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PEOPLE & THINGS: Farewell, Lammie

Peter W. Wickham

PEOPLE & THINGS: Farewell, Lammie

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Last week Barbados lost one of its political sons who could easily be identified as a “populous” politician, but one who was often not “popular” with sections of this population. As such, there will be those among us who will mourn and others who will be less moved to sadness, but either way his political contribution is worthy of note even if only because he, like Frank Sinatra, did it “his” way.
In a political cast where several actors pretend to be several things, one is struck by a politician like Craig, who was himself and never pretended, even if that meant he would be irreverent or inappropriate. Like several other Barbadians, I once had little use for Craig, but as time passed, I have realised the extent to which Craig was not that different from many of his more popular colleagues (on both sides) and moreover that his character type is significantly more transparent than many of them and, as such, he was far less harmful.
The aspect of Craig’s legacy which was most distinguishing was his “colour” and in this regard reference is not being made to the “RED” associated with his Barbados Labour Party (BLP) identification. Craig was the quintessential “robust politician” and was therefore an extremely colourful character and as such he was the type of fellow you could love or hate, but either way you had to notice him.
It could be argued that Craig wore this “colour” with pride, in much the same way that he was one of few politicians bold enough to sideline the sobriety of business colours and wear white in Parliament. He was clearly proud of this “colour” and equally proud of the fact that he came to his lofty political position from one of relative economic deprivation and little formal education. He therefore defied the odds and never missed an opportunity to remind people of that fact.
Craig is often remembered for his association with some particularly hostile political statements. One of these implied his belief that supporters of the opposition Democratic Labour Party should “starve” and the other reminded of his path from poverty to riches and the fact that there could be no turning back. It would be easy to judge Craig for the inappropriateness of these types of statements. The reality is, however, that Craig was the proverbial “drunken mouth” that presents itself in the often quoted phrase “a sober heart conceals what a drunken mouth reveals”. Craig was therefore sober and providing insight into the way that others of his political order (both D and B) thought and felt.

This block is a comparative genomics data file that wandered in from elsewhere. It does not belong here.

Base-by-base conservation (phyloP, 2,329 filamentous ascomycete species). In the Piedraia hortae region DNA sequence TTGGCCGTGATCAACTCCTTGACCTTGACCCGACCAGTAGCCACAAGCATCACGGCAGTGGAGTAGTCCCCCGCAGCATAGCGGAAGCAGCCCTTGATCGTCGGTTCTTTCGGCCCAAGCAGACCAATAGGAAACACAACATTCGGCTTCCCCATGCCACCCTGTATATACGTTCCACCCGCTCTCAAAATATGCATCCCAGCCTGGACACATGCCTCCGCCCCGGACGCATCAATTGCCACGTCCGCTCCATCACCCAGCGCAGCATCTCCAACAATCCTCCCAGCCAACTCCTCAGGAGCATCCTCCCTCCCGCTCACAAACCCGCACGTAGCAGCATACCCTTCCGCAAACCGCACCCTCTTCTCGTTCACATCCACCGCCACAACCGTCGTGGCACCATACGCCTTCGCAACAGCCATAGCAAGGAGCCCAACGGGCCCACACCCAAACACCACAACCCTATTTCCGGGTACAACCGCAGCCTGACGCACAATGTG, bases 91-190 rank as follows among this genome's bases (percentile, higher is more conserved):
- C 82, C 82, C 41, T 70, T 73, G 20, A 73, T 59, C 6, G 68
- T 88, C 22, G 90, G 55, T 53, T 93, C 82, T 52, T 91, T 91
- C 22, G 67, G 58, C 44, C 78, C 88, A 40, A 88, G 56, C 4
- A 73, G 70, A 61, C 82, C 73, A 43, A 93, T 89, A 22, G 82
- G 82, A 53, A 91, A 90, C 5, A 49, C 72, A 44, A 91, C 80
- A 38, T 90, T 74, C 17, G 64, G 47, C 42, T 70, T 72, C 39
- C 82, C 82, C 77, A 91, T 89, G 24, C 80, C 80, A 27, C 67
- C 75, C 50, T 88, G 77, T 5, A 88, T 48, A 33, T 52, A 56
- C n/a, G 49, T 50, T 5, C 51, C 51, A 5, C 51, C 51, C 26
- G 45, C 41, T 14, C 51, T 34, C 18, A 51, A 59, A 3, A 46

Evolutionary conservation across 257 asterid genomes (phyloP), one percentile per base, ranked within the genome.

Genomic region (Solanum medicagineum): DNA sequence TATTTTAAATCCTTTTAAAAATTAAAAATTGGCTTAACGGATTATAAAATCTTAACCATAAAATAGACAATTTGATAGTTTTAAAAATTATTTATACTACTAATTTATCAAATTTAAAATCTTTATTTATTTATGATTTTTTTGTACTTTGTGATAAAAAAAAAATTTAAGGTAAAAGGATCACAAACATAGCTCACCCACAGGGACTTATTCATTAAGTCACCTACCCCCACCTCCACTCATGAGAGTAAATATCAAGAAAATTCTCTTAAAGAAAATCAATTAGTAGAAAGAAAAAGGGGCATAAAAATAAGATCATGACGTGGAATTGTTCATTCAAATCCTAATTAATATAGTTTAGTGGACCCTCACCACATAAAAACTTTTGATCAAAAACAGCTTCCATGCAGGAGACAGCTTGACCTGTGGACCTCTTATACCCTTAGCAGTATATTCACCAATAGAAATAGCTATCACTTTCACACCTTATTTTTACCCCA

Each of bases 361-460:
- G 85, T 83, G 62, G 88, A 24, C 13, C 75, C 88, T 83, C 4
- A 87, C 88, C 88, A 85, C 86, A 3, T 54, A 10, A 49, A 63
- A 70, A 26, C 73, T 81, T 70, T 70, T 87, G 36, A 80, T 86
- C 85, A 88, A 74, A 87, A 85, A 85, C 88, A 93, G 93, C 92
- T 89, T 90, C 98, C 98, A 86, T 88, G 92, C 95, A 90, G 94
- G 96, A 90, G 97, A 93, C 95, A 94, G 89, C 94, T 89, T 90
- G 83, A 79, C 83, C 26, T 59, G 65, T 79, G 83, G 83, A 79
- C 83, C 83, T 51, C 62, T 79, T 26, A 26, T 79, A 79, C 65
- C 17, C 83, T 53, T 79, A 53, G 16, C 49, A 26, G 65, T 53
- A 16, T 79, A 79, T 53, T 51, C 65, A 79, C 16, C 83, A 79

One of the key principles of the Westminster system is its “winner take all” characteristic, which is in my opinion one of its most backward features. This ironically gives politicians the capacity to make statements like the one Craig made about Douglas Leopold Phillips. Offensive as it is, it is a feature that has been maintained steadfastly across the Caribbean with the notable exception of Guyana and on every occasion politicians at all levels have effectively “agreed” with Craig by not attempting to share the enormous political power vested in the party winning the elections.
One should therefore ask if it is fair to criticise Craig for saying something that others far more influential than he also agree with, but are tactful enough not to admit. The fact is that all politicians appreciate the tremendous value of benevolence, especially where a person believes you have no obligation. Therefore the apparent “spite” in Craig’s statement could as easily be read as a foundation for the popularity of the “politics of inclusion” which came ten years after Craig left politics.
Craig said much that was controversial, but there was considerably more that was said about him which is part of our political folklore. Two options are possible here. On the one hand, it is possible that there was some grain of truth in what was said about Craig. On the other hand, it is possible that Craig’s “colour” attracted more than his fair share of detractors.
Either way it is not surprising that one of the more notorious political court cases in our history involved Craig, who in 1987 took Dame Billie’s cousin Tommy Miller to court for defaming his character during the 1986 election. Although Tommy was clearly inebriated at the time, his statements presented an opportunity for Craig to “clear his name” since Tommy said pretty much everything that night that we had heard for years before.
Craig was represented by former PM St John, while Miller was represented by former BLP minister Don Blackman, while Eric “Fly” Sealy made a cameo appearance in support of Miller. That case was pure political drama from start to finish and unsurprisingly Craig was vindicated by way of generous damages which Craig probably never received since Miller died soon after.
Craig’s departure from politics was also interesting since he was one of few politicians who would leave a safe seat and attempt to capture “virgin” territory for his party. It is entirely possible that Craig’s gamble and attempt to put Sandiford, who would later become Prime Minister, out of business, was a good strategy at a bad time. It is also possible that Craig was “set up” by a leader who perceived his flamboyance as a potential problem.
Fortuitously, I was able to put this question to Craig, who was more disposed to the former explanation. Had Craig been successful, however, he would have altered the course of history in this nation since he would have been a senior member of a small opposition and Sandiford could not have become Prime Minister in 1987. In the end, his gamble failed and his move ended his political career, teaching an important lesson.
Peter W. Wickham ([email protected]) is a political consultant and a director of Caribbean Development Research Services (CADRES).